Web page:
>> Monday, May 31, 2010
More classic writing stuff as I kickstart my brain from it's brush with my son's near death experience.
I am not a morning person. I, in fact, eat morning people for breakfast, at least the really perky ones who say, at the crack of dawn, “Isn’t it a lovely morning?” If you hear me crunching at 7 am, somebody was a little too peppy for my tastes and had to die. OK, not really (and, sis, you’re safe since you don’t overwhelm me with peppiness).
What’s this got to do with rocket science? Nothing, but I could feel eyes rolling back into heads all over the place and decided to take a side trip into something else I love: writing characters.
I talk and will talk much more about science and fantasy, but I’m really all about characters. Science fiction and fantasy are just my favorite settings (which is another topic I’ll probably write about), but the key element is characters.
This may not make much sense, since many of my characters seem larger than life (as is often the case with fantasy and science fiction). What would I have in common with a muscular short woman who can shoot errors with Olympian precision and swim under water for 100 m? Well, she’s still human. And, when making characters there are three things I try always to remember: (a) they’re human and therefore have flaws and shortcomings, (b) they have to grow or the story stagnates and (c) nothing makes a character as approachable as humor.
Admittedly, that last is mostly for my own entertainment, but if I don’t like what I write, no one else will either. I think that’s the mistake with much of today’s literature. Everyone’s too good at everything. Let’s face it, no one can do it all. If you’re good at twenty different things, let’s face it, you’re unlikely to be the foremost expert in any of them. And if you are the foremost expert in something, you probably suck at any number of other things. So, give your person some flaws. Perhaps they’re physical - a limp, a “handicap”, bad skin. Perhaps they’re mental: absentmindedness, dyslexia, retardation. Perhaps they’re psychological: depression, phobias, extreme jerk syndrome. Not only do they give characters dimension, they enable the reader to identify with the character, whether they’re a bad guy or a good one.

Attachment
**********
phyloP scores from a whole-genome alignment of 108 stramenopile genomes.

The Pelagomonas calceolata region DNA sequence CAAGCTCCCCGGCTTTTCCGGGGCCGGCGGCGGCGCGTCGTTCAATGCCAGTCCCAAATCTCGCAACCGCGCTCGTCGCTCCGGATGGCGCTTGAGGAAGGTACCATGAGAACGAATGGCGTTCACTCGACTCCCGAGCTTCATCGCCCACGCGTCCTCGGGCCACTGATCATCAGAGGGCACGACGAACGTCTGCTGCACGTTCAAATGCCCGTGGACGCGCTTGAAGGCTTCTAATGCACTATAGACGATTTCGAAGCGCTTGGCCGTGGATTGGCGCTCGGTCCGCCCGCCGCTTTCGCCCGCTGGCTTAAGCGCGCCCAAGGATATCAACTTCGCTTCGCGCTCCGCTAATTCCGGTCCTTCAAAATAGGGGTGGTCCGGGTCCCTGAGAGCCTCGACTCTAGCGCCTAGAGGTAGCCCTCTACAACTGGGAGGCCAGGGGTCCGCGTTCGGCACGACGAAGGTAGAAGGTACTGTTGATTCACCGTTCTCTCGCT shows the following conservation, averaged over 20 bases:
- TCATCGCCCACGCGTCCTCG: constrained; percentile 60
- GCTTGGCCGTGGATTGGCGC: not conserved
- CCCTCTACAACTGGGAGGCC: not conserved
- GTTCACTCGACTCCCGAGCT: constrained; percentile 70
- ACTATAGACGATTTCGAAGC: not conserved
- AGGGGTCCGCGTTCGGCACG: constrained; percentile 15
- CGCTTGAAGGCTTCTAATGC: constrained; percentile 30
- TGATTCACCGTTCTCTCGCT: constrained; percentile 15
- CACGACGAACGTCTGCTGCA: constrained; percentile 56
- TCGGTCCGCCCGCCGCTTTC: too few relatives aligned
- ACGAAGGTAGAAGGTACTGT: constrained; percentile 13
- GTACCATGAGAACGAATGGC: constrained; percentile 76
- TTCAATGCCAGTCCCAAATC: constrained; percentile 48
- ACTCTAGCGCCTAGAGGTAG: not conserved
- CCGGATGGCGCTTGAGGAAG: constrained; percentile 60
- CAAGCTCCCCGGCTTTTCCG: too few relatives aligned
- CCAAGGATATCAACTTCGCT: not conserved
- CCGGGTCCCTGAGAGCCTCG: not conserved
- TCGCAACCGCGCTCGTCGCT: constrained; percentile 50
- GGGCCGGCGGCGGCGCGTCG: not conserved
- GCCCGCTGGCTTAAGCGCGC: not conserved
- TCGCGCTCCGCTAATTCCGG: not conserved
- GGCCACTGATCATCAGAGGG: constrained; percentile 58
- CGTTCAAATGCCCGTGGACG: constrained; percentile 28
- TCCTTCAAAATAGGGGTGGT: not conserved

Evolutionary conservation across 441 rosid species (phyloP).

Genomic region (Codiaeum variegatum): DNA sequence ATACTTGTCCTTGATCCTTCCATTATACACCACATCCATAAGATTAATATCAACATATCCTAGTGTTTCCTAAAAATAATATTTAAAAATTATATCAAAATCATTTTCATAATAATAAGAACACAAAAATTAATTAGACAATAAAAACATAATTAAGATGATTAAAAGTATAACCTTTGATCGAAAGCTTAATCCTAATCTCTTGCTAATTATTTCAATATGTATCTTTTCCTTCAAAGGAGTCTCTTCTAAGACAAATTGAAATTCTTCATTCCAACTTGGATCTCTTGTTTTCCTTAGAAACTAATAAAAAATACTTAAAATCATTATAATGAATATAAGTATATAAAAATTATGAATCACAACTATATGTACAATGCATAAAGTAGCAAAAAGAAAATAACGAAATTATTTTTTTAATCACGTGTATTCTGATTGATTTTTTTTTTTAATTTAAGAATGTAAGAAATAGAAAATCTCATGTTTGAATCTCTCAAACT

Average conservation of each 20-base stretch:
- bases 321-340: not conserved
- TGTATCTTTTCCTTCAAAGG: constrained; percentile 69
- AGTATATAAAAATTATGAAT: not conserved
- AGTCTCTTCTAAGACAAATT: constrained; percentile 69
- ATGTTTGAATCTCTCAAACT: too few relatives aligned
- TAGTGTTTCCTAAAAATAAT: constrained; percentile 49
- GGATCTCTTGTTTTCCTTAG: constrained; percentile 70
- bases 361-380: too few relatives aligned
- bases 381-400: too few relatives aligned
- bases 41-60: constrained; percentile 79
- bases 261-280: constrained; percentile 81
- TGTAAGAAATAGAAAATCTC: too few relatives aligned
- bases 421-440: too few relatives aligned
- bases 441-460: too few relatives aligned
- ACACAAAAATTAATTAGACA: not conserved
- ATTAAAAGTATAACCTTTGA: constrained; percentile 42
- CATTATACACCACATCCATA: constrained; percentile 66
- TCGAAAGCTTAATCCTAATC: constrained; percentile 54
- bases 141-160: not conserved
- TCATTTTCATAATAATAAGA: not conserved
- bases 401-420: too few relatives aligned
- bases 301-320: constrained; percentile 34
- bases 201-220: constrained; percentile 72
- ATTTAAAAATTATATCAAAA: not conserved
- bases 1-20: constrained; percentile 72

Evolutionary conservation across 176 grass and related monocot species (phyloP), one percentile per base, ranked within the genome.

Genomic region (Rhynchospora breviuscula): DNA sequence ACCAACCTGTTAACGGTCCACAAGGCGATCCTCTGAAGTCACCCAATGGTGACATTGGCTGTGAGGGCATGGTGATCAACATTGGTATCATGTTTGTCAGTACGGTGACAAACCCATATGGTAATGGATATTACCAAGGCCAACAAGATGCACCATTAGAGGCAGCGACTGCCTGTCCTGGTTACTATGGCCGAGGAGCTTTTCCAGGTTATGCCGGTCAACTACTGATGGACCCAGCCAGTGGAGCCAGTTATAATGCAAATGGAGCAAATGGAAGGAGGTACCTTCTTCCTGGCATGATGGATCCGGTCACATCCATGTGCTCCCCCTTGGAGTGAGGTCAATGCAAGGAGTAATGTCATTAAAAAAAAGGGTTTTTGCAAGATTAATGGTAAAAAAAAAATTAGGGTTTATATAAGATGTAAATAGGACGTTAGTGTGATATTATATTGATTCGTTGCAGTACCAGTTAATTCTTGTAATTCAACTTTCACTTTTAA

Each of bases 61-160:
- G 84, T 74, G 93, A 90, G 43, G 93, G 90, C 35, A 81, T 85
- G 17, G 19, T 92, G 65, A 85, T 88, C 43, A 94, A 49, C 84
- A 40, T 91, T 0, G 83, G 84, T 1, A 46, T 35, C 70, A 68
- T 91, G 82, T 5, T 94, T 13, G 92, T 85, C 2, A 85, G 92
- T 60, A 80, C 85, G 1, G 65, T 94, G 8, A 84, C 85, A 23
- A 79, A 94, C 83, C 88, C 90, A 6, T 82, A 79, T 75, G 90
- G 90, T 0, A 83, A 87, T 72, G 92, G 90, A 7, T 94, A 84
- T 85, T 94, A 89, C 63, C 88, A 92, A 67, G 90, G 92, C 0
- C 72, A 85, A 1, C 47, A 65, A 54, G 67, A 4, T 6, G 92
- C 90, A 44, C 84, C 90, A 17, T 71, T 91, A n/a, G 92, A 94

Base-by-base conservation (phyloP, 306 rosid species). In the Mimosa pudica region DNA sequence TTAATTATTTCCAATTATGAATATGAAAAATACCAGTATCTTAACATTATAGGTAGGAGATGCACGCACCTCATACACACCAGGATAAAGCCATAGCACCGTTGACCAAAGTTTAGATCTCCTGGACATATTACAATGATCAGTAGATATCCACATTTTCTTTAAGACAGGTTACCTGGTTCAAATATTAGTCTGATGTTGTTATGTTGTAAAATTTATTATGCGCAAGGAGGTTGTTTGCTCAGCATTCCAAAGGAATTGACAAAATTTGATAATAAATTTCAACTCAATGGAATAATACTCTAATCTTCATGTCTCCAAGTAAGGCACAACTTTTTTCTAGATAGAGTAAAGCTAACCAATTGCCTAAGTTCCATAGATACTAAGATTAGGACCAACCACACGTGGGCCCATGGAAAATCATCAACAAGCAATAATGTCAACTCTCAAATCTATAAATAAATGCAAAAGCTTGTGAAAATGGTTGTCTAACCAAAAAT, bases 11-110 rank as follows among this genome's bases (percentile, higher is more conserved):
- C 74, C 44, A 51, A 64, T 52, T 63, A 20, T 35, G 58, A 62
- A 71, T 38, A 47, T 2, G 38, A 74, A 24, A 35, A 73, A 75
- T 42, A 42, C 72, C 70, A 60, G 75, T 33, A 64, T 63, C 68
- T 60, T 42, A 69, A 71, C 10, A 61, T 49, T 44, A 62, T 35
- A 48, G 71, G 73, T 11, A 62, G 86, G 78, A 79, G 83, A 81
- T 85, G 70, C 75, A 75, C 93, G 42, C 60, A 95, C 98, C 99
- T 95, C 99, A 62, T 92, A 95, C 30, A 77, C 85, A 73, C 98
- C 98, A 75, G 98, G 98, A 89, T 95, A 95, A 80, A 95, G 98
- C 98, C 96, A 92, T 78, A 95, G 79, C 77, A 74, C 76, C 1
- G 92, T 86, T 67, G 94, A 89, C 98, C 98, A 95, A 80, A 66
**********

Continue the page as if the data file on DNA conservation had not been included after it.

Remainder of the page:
Growth is another things too often overlooked. Sometimes, the growth is implied, but not clear. I can’t speak for the world at large, but a good book changes me. I like to see the events I’ve enjoyed change the character, too (preferably for the better). Not only does it make for a better story, but it makes the reader and characters companions, working their way through the adventure together. And it ties back to the flawed characters. When you’re perfect, it’s hard to grow.
For me, though, humor is my favorite method for seeing people quickly. A very short excerpt that’s funny can make a character come alive in ways that seven paragraphs describing the exact shade of hair or details on her life can’t. It’s one reason I depend so much on dialog, but it can be done without.
Here’s an example of a character I wrote, and, as you can see, Lofar shares my feelings on getting up early:
Lofar stopped suddenly, for no apparent reason. “Well,” he said to himself, evidently as confounded as any passerby would be that he was there, “I’m here. Now what?”
As usual, the mysterious voice that brought him here was silent. Lofar sighed. He should be used to that by now. He took a moment to turn on his heel and survey his surroundings from every side. Aye, just as he thought. He was in the middle of the forest, in the dark hour before dawn with only a ghost of the moon glowing behind the thin clouds, and he was cold, covered with dew and shrouded in pre-morning mist.
Lofar shivered in his worn linen cloak, which wasn’t much protection against the early morning chill. Why did he leave his uncomfortable, but warm, cot at that ridiculous hour? The voice, content to have gotten him there, didn’t appear to feel the need to explain itself, for there was no reply. “You know I’m going to get a beating for leaving without permission again. I don’t mind—much—but I would like to know why. I know it is of no concern to you, but he’ll surely ask me and, even if I don’t feel inclined to tell him, I would like to know: why?”
Like a breath of wind, he heard only in his mind, ‘You will.’ Whoever his impetus that called him, she surely had a sexy voice. That, of course, explained how she could rouse him from a deep slumber, since nothing else had ever worked.
Lofar, who has almost nothing in common with today’s modern man, has something we can identify with: sometimes, he wakes up and/or does something without knowing why. I’d like to think I’m not the only one this happens to and I’m betting at least some of my readers will know the feeling. And,by knowing the feeling, they start to know Lofar.